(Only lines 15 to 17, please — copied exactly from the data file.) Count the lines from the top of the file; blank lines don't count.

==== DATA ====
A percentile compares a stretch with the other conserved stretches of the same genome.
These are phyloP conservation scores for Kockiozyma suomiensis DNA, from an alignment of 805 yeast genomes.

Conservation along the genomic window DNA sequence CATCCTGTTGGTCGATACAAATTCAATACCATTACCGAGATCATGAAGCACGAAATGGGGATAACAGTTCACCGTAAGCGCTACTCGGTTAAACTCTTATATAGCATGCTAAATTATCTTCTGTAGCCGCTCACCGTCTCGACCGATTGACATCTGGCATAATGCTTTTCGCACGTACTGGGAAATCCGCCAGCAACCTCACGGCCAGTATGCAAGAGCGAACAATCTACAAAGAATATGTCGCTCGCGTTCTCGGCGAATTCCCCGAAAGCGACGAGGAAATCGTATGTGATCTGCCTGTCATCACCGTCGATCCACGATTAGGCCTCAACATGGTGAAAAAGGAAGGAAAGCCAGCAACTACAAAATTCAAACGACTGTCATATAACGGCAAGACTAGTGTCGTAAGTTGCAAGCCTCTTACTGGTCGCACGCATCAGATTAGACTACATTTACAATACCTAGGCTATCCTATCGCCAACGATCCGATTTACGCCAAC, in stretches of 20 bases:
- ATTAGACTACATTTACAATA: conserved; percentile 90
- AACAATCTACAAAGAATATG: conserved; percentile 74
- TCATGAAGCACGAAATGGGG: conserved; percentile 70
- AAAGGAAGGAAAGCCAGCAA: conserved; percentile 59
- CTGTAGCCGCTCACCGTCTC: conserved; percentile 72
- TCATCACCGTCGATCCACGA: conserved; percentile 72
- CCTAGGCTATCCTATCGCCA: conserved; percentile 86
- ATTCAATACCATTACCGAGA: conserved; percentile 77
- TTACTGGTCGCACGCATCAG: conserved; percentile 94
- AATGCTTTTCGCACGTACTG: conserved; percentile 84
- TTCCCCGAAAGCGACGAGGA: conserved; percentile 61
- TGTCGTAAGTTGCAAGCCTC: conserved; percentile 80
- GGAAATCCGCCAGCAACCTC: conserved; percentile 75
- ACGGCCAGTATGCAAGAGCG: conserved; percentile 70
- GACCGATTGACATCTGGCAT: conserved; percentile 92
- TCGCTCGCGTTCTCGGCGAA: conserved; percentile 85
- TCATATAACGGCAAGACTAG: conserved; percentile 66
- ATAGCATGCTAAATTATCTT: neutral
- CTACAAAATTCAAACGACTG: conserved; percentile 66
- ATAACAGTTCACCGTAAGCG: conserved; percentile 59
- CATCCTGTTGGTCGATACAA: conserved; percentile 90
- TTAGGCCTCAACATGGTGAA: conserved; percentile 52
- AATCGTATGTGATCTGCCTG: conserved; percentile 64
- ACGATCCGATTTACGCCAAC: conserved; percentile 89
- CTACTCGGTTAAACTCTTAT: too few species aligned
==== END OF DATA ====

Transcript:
- TGTCGTAAGTTGCAAGCCTC: conserved; percentile 80
- GGAAATCCGCCAGCAACCTC: conserved; percentile 75
- ACGGCCAGTATGCAAGAGCG: conserved; percentile 70